I know I’m not alone in this. It’s just that I think there’s something about the minds of myself and other friends with similar issues (I have a friend with OCD in mind) that holds onto things others would ignore and, in doing so, misses the primary stuff. This isn’t necessarily a bad thing; in fact, it can actually be quite helpful when you’re studying things like philosophy or religion where there are multiple layers you have to sift through. I didn’t realize this before, but one symptom of OCD is unwanted and distressing thoughts. I thought it was just about germs or whatever since that’s what all the movies show, but I learned that my obsession with body odor* and the scary thoughts I’d had about hurting my cats or wondering what would happen if I pushed my Spanish professor off a balcony (no, I didn’t do it) can point back to that too. I don’t want to say I have PTSD because I haven’t had anything traumatic happen that bothers me, but I wonder if people who *do* have even more problems because of the way our minds won’t let anything go.

I think I might have gotten off track here, but my question still stands. Do we ever really forget the things we learned about ourselves when we were growing up? Even if the “lessons” were false, do we ever forget about the bad things we learned enough to focus on the good things? Do we ever get past the memories and the feelings that they bring to light? Or are we destined to mentally become our ten-year-old selves when something goes wrong?

I was going to a great therapist last year, but I had to stop because we couldn’t afford it. I’ve joined a ladies’ depression support group that I think is helping, if only because I get to get out of the house and talk with people outside of our social circle. In fact, that’s what we talked about last week-how simply seeing friends in a different setting that usual can be very helpful.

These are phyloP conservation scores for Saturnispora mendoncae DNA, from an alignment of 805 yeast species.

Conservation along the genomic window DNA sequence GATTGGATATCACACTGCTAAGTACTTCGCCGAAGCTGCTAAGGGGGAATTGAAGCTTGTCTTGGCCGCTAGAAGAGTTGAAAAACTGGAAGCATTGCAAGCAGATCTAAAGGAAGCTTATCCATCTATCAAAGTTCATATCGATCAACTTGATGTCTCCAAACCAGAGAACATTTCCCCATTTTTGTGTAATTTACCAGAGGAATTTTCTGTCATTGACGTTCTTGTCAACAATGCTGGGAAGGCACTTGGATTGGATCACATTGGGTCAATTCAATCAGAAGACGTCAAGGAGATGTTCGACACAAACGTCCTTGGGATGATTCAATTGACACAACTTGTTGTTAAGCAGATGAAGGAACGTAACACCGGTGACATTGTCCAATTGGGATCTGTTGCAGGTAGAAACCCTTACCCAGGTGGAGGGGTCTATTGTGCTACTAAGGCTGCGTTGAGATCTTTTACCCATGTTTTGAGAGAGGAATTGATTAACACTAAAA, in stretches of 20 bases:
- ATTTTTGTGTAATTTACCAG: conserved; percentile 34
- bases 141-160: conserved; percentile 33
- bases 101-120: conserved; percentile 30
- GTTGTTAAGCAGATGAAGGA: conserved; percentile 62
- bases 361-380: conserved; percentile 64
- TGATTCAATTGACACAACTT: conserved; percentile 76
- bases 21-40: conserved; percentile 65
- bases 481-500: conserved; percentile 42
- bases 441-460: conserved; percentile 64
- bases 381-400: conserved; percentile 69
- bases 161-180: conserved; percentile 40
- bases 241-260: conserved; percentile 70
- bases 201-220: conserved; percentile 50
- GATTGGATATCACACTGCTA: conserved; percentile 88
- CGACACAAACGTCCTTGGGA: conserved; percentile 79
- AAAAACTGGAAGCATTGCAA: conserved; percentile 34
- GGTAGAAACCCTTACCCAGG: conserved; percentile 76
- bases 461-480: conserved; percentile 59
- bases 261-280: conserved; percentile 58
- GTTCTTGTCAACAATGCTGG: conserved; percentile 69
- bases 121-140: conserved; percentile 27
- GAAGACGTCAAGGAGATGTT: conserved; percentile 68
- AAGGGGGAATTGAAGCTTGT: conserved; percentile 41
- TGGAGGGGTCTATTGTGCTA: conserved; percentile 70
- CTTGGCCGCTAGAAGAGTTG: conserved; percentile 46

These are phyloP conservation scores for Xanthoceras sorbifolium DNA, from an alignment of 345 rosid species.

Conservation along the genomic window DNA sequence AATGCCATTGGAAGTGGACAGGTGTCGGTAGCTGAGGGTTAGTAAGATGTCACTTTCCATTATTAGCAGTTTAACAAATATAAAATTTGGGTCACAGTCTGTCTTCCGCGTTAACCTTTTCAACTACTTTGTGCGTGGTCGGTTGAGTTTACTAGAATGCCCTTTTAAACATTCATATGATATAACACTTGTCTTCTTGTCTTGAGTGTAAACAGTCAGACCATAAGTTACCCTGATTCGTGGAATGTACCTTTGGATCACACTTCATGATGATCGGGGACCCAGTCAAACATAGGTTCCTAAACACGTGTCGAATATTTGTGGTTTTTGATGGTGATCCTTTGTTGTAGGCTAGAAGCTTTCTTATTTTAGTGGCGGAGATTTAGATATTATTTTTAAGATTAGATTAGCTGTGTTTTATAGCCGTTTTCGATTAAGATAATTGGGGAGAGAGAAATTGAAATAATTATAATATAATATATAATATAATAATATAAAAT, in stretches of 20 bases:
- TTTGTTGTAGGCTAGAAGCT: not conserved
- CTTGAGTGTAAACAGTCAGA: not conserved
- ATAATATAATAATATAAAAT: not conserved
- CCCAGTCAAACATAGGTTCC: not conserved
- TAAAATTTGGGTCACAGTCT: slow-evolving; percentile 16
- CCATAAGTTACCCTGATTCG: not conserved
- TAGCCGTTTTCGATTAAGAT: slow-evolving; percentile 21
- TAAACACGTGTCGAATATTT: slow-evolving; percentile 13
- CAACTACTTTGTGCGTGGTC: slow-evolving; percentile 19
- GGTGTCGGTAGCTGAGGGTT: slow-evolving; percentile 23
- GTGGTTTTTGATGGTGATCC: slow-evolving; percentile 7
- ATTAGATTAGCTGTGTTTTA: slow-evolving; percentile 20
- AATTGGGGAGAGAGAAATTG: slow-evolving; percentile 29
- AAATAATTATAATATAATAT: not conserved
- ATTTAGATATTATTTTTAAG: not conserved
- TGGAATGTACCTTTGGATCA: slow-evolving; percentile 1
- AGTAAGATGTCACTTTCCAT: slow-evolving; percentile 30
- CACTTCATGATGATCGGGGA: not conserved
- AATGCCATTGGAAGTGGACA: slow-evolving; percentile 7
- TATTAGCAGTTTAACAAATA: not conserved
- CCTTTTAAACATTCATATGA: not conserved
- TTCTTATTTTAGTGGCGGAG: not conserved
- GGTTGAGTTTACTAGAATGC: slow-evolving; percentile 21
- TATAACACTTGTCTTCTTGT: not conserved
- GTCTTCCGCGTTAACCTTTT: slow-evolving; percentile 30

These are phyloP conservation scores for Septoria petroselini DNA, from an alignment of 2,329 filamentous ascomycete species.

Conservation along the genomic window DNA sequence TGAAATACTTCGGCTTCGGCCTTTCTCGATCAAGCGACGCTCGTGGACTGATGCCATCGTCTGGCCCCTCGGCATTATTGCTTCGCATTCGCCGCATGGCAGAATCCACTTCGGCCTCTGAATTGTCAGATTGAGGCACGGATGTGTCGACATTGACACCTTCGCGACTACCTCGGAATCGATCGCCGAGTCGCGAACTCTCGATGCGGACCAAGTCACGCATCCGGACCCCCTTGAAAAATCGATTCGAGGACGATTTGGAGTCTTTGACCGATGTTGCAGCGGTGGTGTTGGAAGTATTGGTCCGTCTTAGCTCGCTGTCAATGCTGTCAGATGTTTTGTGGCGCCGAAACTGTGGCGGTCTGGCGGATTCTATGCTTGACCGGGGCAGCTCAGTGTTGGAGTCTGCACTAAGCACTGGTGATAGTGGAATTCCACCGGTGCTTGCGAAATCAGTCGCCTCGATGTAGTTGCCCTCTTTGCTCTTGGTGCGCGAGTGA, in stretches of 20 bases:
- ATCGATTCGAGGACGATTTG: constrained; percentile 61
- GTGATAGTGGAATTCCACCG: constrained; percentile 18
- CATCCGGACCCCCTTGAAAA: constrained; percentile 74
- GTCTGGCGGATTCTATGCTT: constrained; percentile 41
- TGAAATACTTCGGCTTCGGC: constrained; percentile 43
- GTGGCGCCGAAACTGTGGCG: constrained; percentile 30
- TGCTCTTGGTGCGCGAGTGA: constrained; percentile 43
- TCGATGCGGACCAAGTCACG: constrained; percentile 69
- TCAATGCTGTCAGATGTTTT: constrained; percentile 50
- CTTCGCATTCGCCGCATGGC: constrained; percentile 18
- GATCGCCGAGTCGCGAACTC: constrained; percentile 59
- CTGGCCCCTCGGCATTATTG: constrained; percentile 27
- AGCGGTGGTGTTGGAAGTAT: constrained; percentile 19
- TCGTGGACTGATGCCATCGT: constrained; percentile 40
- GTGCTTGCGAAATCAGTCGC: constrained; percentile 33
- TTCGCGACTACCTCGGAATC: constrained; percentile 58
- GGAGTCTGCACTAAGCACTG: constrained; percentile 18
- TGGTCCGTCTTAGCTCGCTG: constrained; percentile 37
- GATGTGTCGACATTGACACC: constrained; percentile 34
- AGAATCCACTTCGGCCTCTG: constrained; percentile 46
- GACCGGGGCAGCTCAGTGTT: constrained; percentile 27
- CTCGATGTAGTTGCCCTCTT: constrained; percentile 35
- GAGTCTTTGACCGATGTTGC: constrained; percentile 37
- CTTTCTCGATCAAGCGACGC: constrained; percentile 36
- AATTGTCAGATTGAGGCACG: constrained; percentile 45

I don’t know. Maybe I’ll be able to motivate myself enough to write more paid articles rather than playing Pet Rescue Saga and randomly babbling here. If anyone else is in the same “hold onto everything”, tell me in the comments. Maybe then we can figure out how to keep it from sinking.

* Don’t laugh. If you had enough people from high school saying you stink both behind your back and to your face, you’d have a complex too.


Things I hate the most

I’m usually a positive person. At least, that’s what people keep telling me. I’m very open and accepting when it comes to people who are different from me. I rarely get angry and, if I do, it’s for a damned good reason. I have many friends who tell me that I have a gift for making people feel calm and secure. I care a lot about other people and am more than willing to put myself out for them, even if I don’t expect them to do so for me. I found a great therapist on referral from a great church family and truly enjoy being part of things. I guess that’s what makes tonight’s mood-and ensuing blog post-so frustrating. Here goes:

The Things I Hate The Most:

-I hate how I can’t focus. I remember so many times being told that God is the answer for all that ails you and that you’ll never thirst again after knowing Him…blah blah blah…I don’t mean to sound dismissive, and at one point I really believed it to be true. As it is now, though, I want to believe, I want to pray, I want to behave and have a clean heart, but I can’t focus long enough to understand anything that’s being said to me, in church or in the Bible. I just can’t get focused, which means I don’t understand things, which means I get frustrated, which means I try to learn more but I’m still unable to focus…you just want to give up. Yes, I have ADHD. Nothing I’ve taken for it beyond what I already take for bipolar helps much.